Viewing photographic imagery is a patterned social activity shaped by social context, cultural conventions, and group norms(Schwartz, 1989).
Photo story should not be considered as a conventional "message." Rather, it serves as a fundamental resource for constructing an endless variety of messages that each individual viewer can interpret in their own way. The photo composition does not necessarily provide new information, but instead prompts the viewer to associate their own meaning and significance with the image. All photographed events are ambiguous, expert to those whose personal relation to the event is such that their own lives supply the missing continuity(Dyer, 2013).
The criticisms lies in the idea that photographs are often viewed as unfiltered representations of reality, rather than as independent entities with their own unique properties. This tendency to view photographs as projections of the subject's self-image, rather than as distinct images to be evaluated on their own terms, leads to a failure to consider the complexities and nuances of photographic imagery. The exploration of issues such as ambiguity, power structures, and multiple histories has led to recognition and re-engagement with British ethnographic collections. This recognition is not solely due to the interest in pictures, but also because the inherent ambiguities of the photographic medium align with the current crisis of confidence in representation (Edwards,1995) .
VI. FALSE REPRESENTATION AND DEGRADES THE SUBJECT
Sontag conveyed in her work, "On Photography." In that piece, Sontag characterizes the camera as a device that can "presume, intrude, trespass, distort, exploit," and in extreme cases, "assassinate" its subjects. Photography has the capability of generating inaccurate depictions of the subject, which may cause harm and humiliation. Such misrepresentations can result in severe consequences, such as tarnishing an individual's reputation or promoting dangerous stereotypes. Photographers should be aware of the influence of their images and the repercussions they can have on both their subjects and the general public. Ethical considerations should be a top priority for photographers while producing and distributing their work. Ultimately, responsible photography necessitates a dedication to precision, empathy, and respect for the subject's dignity.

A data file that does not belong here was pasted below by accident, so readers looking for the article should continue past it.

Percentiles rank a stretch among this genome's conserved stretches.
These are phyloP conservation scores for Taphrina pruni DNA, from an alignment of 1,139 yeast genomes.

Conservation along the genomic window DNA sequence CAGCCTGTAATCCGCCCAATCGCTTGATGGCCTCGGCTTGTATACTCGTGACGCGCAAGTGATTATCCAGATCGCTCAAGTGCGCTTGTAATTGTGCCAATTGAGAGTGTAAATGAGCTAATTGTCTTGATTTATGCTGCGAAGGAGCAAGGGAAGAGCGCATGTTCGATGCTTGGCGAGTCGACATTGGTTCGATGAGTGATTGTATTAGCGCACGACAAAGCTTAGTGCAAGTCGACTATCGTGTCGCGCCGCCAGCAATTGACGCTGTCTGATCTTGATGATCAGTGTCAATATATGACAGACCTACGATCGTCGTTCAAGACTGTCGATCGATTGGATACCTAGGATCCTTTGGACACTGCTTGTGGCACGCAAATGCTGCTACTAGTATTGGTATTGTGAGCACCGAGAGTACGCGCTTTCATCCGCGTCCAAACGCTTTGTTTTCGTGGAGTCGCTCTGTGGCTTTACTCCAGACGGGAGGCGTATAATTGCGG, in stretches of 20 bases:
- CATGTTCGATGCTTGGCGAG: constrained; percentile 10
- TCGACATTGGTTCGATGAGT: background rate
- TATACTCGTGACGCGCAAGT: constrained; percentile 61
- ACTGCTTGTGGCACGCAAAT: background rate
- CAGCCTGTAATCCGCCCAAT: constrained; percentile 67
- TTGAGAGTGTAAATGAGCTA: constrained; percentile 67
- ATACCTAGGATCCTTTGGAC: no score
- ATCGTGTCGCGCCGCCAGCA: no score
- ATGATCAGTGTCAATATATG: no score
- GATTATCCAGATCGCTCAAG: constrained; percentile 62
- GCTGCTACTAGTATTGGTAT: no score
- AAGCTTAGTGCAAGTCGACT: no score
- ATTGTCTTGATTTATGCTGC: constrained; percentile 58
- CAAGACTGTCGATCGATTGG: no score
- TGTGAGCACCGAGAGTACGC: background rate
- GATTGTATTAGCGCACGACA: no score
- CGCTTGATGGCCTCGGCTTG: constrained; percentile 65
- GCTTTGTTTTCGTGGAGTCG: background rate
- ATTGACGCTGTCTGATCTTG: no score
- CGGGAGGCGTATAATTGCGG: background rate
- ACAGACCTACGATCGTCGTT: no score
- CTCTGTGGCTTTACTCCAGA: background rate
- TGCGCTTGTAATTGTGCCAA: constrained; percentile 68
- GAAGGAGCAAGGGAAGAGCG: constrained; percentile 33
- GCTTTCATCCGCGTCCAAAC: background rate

A. Misrepresentation of the Subject
The reputation and self-esteem of the subject may suffer if a photographer, whether on purpose or accidentally, takes a picture that inaccurately depicts them. For instance, a snapshot that misrepresents someone as being unmotivated or lethargic about their work when they are actually diligent and hardworking. Ambiguity is enhanced by factual omission when a photograph that seems to be describing one fact, is actually representative of another(Stuart Franklin, n.d.).